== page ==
but we’re not doing the little things we need to do offen- GEORGIA REID/M-A JOURNALISM Menlo-Atherton’s

GEORGIA REID/M-A JOURNALISM

Menlo-Atherton’s Alan Sakalia dives into the end zone in the Bears’ 13-7 win over South City High School.

sively. We’re not getting to the spots we need to. We’re lacking a little big of patience. We are struggling so it’s difficult.” South City’s defense, even with a couple of key cogs out with injuries, is good enough to carry the team. M-A went on another long drive after South City turned the ball over on downs again to start the second half. The Bears moved the ball, but the drive stalled after a sack by Max Varela forcing Olsen to boot another field goal — the 37-yarder made it 6-0 M-A with 5:15 left in the third quarter.

M-A was gift-wrapped its lone touchdown of the afternoon on South City’s first drive of the fourth quarter. A fumble, recovered by Tom Bucka, gave M-A the football on the South City 44-yard line. Six plays later, the Bears made South City pay the ultimate price, scoring from two yards out on an Alan Sakalia touchdown.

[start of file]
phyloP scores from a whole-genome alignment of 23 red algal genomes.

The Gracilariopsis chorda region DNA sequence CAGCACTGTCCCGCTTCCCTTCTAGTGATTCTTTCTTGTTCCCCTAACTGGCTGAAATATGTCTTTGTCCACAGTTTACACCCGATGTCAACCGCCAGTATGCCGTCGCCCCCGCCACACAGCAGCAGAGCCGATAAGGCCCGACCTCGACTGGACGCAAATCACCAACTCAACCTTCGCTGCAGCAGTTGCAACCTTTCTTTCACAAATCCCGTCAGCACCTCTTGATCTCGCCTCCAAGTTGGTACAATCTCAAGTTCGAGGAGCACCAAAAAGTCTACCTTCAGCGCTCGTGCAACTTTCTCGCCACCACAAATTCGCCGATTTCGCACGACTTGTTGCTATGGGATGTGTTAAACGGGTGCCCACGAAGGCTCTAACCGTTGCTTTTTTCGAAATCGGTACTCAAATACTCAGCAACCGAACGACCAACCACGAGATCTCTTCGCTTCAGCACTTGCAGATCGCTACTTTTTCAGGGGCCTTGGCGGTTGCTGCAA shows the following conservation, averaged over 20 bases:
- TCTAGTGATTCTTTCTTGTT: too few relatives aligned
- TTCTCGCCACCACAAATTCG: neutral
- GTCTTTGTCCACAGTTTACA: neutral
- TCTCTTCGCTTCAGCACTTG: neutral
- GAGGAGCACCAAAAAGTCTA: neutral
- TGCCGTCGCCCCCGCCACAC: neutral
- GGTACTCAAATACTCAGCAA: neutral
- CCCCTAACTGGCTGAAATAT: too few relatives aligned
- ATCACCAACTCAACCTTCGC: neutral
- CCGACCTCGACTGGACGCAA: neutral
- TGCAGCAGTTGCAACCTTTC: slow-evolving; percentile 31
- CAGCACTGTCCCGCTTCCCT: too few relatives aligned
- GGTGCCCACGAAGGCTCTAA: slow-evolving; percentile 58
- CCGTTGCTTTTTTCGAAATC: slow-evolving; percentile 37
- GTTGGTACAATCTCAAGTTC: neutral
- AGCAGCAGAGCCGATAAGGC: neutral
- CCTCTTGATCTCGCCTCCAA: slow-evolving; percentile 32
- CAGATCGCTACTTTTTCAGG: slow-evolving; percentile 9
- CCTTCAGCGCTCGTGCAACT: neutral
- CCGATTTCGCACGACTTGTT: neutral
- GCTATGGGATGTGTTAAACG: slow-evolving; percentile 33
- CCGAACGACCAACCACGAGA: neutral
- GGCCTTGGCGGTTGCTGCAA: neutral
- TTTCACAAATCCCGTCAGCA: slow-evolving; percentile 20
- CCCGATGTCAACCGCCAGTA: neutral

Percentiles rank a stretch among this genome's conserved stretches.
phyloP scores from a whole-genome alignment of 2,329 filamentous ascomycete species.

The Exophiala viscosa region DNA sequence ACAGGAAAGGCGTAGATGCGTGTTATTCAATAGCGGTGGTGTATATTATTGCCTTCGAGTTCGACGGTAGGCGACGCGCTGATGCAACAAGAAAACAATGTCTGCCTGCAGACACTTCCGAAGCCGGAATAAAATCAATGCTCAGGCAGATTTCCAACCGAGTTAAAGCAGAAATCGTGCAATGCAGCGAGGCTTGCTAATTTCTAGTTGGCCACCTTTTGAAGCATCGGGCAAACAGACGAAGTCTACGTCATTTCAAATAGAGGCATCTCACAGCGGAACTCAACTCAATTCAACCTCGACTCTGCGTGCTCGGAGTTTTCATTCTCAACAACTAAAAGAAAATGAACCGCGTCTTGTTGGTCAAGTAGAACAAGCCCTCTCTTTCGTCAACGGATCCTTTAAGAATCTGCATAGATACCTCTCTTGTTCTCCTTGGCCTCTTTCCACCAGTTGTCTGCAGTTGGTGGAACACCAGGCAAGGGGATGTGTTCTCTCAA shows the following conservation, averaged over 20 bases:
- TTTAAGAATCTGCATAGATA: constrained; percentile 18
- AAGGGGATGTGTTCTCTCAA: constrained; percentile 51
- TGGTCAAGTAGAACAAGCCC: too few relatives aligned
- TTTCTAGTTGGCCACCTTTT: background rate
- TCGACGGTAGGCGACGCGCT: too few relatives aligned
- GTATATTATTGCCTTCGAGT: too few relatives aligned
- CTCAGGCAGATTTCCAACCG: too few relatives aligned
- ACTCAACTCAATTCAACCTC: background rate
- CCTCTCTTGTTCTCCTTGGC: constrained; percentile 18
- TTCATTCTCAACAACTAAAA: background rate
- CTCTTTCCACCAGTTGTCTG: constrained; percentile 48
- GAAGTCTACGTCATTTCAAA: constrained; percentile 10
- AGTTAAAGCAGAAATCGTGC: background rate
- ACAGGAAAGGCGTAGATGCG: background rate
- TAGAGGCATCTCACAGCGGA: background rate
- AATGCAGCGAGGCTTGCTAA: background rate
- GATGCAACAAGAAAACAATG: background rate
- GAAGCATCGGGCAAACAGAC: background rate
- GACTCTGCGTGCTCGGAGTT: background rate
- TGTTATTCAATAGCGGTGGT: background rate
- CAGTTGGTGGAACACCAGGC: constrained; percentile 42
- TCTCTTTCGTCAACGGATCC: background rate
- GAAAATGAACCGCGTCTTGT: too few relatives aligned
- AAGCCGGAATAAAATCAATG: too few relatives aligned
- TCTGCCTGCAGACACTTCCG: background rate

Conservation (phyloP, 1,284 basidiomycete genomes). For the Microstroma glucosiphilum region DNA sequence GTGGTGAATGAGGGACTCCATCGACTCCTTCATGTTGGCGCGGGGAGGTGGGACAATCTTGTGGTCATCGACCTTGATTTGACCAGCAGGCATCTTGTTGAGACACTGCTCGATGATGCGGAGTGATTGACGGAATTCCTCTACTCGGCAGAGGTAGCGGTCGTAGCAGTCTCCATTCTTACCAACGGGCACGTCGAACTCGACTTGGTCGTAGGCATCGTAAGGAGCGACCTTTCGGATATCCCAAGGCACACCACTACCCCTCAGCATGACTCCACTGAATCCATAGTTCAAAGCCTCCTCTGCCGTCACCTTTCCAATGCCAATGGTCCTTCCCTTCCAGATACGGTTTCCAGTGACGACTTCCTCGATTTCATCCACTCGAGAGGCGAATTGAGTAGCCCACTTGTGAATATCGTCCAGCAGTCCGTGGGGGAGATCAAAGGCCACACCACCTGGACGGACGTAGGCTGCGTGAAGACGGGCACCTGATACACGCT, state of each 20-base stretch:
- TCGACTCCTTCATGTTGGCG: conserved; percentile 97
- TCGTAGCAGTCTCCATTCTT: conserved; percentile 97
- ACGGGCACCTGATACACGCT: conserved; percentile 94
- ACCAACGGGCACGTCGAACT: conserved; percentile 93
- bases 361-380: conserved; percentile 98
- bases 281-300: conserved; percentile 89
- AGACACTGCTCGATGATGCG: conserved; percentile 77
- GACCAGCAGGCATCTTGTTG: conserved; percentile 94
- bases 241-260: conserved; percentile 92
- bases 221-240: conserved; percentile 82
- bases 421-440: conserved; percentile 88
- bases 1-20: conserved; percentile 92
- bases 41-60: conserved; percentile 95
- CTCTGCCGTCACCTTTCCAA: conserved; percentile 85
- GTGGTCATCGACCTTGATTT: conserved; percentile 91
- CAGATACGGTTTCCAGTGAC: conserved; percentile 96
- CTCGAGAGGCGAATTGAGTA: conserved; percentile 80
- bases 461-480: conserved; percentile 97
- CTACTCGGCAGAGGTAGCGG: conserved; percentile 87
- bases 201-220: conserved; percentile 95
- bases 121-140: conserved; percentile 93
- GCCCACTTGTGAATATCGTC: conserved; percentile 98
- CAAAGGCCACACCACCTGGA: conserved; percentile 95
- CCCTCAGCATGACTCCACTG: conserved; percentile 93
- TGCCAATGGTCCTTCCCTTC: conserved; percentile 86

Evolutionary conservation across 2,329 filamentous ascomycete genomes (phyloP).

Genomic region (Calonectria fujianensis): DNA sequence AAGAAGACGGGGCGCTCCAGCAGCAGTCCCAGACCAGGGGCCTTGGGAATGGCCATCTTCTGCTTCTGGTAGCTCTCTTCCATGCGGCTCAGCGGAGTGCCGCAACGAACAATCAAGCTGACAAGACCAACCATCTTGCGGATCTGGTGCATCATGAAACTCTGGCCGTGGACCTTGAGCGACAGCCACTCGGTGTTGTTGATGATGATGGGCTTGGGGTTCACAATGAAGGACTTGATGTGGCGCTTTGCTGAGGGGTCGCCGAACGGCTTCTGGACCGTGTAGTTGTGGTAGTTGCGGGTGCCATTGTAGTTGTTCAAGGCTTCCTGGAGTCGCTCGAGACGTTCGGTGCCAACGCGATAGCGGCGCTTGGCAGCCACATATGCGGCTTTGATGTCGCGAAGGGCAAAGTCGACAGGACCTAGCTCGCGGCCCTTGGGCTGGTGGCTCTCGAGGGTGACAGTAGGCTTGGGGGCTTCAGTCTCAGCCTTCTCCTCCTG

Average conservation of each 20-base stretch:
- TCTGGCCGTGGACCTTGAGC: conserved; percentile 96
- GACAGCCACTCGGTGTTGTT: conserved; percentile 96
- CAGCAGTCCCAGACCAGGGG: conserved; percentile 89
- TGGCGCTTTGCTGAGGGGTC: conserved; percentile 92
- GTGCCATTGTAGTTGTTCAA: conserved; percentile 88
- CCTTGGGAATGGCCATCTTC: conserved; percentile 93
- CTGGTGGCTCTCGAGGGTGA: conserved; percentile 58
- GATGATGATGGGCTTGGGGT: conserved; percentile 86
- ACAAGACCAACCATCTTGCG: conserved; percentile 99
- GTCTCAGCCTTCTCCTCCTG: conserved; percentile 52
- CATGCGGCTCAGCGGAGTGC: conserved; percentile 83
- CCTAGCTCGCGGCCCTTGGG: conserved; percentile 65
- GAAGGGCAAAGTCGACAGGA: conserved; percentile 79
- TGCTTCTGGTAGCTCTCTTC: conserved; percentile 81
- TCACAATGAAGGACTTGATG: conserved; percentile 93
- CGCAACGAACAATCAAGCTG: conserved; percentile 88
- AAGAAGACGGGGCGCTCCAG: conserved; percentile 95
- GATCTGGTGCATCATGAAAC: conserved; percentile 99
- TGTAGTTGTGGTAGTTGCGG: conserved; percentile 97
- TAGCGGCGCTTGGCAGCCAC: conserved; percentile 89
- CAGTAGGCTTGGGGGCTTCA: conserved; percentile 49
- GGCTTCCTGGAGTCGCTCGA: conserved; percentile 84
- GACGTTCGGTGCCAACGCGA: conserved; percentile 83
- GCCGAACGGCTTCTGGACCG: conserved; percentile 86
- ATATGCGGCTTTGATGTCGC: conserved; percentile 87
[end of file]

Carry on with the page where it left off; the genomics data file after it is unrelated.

“We had a good week of practice,” Moro said, “even offensively. I thought that would translate and it didn’t. We’re just grasping at straws and trying to figure out what works best with this group. I think defensively we’re there. We have to put the ball in the end zone offensively.”

South City was finally able to accomplish that by dialing up Jerick Anicete, who had his fair share of touches in the second half includ- ing a ridiculous catch on the South City side- line where he was on his back and was still able to corral the football. With No. 3’s con- tributions, South City found the end zone on a Dupra Goodman touchdown run to make it 13-7 with a little over a minute left in the game.